This Mama Llama scored major brownie points with my son Forrest and daughter Jenavieve. My pride and joy happily accepted my invitation to spend an afternoon at the Lewis Ginter Botanical Garden, one of Virginia’s treasured gems.
The popular Henrico attraction just outside Richmond has over 50 acres of spectacular gardens to explore and admire. My favorite feature is the Conservatory, a fancy word for greenhouse, hothouse, or hothouse.
In 2019, USA Today voted Lewis Ginter Botanical Garden as the fourth “Best Botanical Garden” in the Nation out of 20 nominees. That same year, Better Homes & Garden Magazine recognized him as one of “8 Most Instagram-Worthy Botanical Gardens in the US”
I livened up our moment of complicity a little by putting on butterfly wings. Isn’t it every mother’s job to embarrass her offspring? Ha!
As I flitted through the parking lot, a gentleman said, “Bonita mariposa. Jenna quickly translated, “Pretty butterfly.”
Butterflies and moths mesmerize me with their majestic elegance and beauty.
I went snap-happy in the Butterflies M&T Bank LIVE! exhibition presented in the north wing of the Conservatoire. It is really beautiful ! People of all ages enjoyed watching the colorful insects feeding and fluttering about.
Visit the butterflies live! for the first time with his family, Buddy Small from Colonial Heights approached me and said, “Why am I not surprised to see The Progress-Index Social Butterfly in the butterfly exhibit.
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According to Beth Rilee Monroe, Director of Marketing, most of the Garden’s 3,516 guests on April 16-17 visited the opening weekend of Butterflies LIVE!. The first butterfly exhibition featuring tropical species was held in 2009 as part of the Garden’s 25th anniversary celebration.
“We were able to bring the exhibit back to 2012, and it ran every year through 2019. During the height of COVID-19 in 2020 and 2021, the exhibit was closed,” Monroe said. “Everyone is so excited to have the butterflies back this year.”
Being the social butterfly that I am, I chose Mary Lincoln’s mastermind over the awesome exhibit. The Exhibitions Coordinator was happy to share her knowledge.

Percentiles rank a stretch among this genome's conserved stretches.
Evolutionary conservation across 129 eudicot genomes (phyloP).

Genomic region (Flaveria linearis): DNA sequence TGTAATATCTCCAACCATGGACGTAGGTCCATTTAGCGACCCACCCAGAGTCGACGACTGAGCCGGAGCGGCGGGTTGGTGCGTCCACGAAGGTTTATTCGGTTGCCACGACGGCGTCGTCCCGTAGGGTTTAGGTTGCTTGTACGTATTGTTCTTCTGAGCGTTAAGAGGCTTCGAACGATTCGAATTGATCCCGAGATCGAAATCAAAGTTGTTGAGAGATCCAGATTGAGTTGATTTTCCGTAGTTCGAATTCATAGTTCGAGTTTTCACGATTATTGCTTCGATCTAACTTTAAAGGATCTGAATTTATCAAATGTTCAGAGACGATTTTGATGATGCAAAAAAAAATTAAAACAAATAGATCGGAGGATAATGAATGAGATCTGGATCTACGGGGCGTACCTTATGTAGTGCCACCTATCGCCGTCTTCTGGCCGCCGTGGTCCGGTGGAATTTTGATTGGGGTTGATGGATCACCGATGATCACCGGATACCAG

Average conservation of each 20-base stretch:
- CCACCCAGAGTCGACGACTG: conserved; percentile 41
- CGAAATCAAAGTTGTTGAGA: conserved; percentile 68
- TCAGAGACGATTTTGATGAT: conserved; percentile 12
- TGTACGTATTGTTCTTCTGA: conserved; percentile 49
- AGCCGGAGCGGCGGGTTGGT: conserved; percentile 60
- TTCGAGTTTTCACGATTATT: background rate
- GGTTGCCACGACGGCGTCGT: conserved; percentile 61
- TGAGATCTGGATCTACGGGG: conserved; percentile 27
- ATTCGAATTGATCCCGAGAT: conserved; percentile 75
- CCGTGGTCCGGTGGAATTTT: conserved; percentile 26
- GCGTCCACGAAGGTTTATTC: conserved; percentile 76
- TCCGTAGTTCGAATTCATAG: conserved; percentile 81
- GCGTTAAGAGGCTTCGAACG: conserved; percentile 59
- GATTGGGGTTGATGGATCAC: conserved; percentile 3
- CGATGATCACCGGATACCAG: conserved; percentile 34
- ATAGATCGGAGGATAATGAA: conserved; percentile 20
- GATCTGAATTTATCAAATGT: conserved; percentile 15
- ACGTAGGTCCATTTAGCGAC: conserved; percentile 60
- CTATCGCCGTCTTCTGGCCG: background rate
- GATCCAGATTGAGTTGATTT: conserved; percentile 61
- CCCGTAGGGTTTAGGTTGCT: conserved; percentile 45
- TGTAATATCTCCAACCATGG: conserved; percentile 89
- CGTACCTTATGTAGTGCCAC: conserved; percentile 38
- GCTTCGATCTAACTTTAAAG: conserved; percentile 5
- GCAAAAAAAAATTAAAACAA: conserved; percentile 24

Several times I had to step over a butterfly. It made me wonder how often they expire under a shoe.
“As we greet our guests, we tell them about the butterflies and remind them to keep an eye out for the butterflies on the floor,” Lincoln said. “Being proactive in this way helps minimize the incidences of trampled moths.”
Butterflies LIVE! guests enter and leave in small numbers through a vestibule. It is mainly used to monitor winged escapees.
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“The vestibule is important because most of our butterflies are non-native species, and we need to make sure they don’t escape into our local ecosystem,” Lincoln said. Because butterflies love to hitchhike on items such as clothing and bags, we must be sure to check guests before they leave. It can happen a handful of times every day.”
As Grace Huntoon of Williamsburg stood in line to exit the exhibit, she said, “Every time I step on a rock, I feel like I’m biting into a butterfly.”
I watched a butterfly keeper capture a “hitchhiker” in the hallway. Then, he waited patiently for the wanderer to fly away from the net at his own pace.
Chesterfield County Public School teacher Cathy Kunkel of Midlothian was unable to leave Butterflies LIVE! until a butterfly finishes landing on his back.
“Years ago we brought our first graders here from Thelma Crenshaw Elementary School,” Kunkel said. “Every spring we raise butterflies in our classroom. It’s ‘never’ no wonder for them.”
“It’s really cool to see different species of butterflies from around the world. I’ve witnessed some interesting things working with them,” Lincoln said. “Once we brought out a butterfly that had male markings on one side and female markings on the other. This is quite rare and is the result of a minor chromosomal abnormality. The technical term for this is bilateral gynandromorphia.”